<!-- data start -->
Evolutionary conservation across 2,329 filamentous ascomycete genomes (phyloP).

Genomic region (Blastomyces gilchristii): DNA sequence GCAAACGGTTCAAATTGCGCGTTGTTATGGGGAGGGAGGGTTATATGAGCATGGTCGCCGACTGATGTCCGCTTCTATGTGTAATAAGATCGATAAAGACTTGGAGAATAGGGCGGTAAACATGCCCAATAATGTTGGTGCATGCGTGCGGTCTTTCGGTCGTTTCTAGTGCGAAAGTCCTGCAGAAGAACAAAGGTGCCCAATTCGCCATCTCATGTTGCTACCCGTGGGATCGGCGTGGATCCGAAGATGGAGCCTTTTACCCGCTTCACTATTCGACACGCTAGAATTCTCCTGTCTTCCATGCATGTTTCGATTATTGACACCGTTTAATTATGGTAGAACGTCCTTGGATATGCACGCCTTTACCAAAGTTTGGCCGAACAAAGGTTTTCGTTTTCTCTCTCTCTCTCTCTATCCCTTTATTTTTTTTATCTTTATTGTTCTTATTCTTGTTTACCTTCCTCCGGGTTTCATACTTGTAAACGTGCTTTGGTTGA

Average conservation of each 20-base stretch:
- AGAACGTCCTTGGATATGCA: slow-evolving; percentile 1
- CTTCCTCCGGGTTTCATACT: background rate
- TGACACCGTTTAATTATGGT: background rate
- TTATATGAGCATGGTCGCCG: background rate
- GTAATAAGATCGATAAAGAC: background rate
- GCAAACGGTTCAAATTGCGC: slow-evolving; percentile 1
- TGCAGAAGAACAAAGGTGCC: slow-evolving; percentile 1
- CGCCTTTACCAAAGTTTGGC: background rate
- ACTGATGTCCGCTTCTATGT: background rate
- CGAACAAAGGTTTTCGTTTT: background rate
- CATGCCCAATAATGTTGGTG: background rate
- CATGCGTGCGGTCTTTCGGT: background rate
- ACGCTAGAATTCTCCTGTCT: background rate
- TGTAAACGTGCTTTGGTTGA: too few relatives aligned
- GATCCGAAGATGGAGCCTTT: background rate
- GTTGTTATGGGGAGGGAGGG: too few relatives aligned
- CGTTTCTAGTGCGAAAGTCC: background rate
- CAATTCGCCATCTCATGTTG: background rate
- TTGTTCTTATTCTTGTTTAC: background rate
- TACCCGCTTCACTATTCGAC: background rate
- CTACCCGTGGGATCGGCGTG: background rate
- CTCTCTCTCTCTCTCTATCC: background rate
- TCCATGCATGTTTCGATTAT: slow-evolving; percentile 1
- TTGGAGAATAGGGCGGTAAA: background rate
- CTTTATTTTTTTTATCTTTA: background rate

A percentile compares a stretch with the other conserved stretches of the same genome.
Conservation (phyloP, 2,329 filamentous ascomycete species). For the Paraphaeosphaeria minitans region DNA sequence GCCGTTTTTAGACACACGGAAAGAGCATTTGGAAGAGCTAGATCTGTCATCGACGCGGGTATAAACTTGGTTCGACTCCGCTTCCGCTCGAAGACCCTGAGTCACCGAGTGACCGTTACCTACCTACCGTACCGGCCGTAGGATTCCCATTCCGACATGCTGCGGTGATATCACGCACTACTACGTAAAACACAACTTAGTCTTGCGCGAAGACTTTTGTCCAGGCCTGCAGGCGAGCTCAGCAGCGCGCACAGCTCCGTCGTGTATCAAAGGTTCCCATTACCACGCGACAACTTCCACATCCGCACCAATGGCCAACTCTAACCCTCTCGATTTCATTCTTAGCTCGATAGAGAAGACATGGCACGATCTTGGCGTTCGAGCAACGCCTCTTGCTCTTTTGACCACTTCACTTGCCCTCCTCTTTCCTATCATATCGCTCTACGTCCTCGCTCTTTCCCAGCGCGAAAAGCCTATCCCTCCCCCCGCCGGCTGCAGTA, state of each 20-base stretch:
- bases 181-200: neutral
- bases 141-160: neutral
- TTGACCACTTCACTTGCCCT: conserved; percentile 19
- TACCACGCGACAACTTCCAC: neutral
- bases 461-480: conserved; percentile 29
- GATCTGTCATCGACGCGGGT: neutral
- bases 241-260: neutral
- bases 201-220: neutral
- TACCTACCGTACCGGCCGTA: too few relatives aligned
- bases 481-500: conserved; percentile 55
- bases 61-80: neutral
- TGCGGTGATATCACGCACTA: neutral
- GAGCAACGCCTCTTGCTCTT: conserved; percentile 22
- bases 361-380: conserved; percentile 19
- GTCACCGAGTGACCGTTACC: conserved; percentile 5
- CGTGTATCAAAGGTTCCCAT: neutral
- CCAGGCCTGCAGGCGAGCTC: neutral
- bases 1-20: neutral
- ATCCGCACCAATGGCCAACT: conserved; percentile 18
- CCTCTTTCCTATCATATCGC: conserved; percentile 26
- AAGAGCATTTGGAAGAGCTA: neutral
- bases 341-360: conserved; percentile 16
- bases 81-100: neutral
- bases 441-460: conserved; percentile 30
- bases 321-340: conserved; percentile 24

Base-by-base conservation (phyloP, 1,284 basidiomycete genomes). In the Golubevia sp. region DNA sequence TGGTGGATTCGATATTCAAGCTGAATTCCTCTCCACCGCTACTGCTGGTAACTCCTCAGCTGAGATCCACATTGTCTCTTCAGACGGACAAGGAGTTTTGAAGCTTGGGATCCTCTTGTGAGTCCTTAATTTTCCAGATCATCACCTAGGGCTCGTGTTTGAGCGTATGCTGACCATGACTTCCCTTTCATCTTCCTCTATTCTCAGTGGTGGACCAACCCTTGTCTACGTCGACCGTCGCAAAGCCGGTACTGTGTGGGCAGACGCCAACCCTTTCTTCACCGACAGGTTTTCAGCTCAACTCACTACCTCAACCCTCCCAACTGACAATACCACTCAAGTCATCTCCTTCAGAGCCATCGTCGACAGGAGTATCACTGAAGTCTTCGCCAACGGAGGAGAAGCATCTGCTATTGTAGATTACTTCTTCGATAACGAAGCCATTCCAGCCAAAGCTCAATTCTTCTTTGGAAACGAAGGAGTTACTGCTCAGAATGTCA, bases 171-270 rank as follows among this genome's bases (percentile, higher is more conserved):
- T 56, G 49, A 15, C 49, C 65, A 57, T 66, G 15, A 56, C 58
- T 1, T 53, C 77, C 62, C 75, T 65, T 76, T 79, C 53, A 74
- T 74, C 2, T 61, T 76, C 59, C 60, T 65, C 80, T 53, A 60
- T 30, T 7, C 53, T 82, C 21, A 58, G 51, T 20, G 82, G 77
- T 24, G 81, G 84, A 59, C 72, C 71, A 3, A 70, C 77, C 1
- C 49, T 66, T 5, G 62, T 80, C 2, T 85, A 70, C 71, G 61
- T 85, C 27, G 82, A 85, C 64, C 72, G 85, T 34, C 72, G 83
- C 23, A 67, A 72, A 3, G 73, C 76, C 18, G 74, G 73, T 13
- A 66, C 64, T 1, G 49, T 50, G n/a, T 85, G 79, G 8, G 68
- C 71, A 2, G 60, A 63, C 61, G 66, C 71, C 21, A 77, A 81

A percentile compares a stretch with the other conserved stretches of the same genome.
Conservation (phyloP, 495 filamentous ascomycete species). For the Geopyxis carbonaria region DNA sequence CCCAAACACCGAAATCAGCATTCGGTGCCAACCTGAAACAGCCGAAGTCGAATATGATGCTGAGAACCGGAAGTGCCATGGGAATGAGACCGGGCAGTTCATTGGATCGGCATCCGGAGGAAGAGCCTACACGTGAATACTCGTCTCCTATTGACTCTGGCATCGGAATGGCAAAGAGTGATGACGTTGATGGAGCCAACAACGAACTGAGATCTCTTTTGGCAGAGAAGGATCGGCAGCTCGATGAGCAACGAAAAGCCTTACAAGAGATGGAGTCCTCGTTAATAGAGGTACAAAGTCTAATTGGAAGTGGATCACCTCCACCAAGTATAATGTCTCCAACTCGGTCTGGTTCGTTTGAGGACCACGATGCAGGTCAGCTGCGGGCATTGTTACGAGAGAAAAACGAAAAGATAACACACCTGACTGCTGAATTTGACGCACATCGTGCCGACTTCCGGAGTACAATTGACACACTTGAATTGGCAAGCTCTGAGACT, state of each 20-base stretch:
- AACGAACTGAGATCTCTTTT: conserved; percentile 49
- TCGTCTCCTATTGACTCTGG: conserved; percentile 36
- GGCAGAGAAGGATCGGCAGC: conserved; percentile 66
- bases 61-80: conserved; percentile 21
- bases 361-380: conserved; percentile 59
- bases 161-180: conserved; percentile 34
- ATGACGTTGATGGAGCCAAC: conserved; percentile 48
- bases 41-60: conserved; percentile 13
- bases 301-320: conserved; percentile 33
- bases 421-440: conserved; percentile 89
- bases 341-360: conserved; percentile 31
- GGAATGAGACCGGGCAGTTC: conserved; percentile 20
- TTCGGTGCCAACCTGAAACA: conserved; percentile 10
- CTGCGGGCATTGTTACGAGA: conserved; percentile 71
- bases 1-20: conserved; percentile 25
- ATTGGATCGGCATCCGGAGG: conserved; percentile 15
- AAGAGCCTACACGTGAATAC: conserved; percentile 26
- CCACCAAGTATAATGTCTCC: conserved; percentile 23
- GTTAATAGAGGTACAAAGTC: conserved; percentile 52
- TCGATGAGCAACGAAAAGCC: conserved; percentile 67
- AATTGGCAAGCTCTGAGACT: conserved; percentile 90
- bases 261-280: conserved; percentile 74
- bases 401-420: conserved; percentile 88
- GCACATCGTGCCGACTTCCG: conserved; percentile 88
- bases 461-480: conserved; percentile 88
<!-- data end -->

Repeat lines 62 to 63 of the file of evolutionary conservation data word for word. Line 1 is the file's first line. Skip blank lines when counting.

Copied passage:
- C 49, T 66, T 5, G 62, T 80, C 2, T 85, A 70, C 71, G 61
- T 85, C 27, G 82, A 85, C 64, C 72, G 85, T 34, C 72, G 83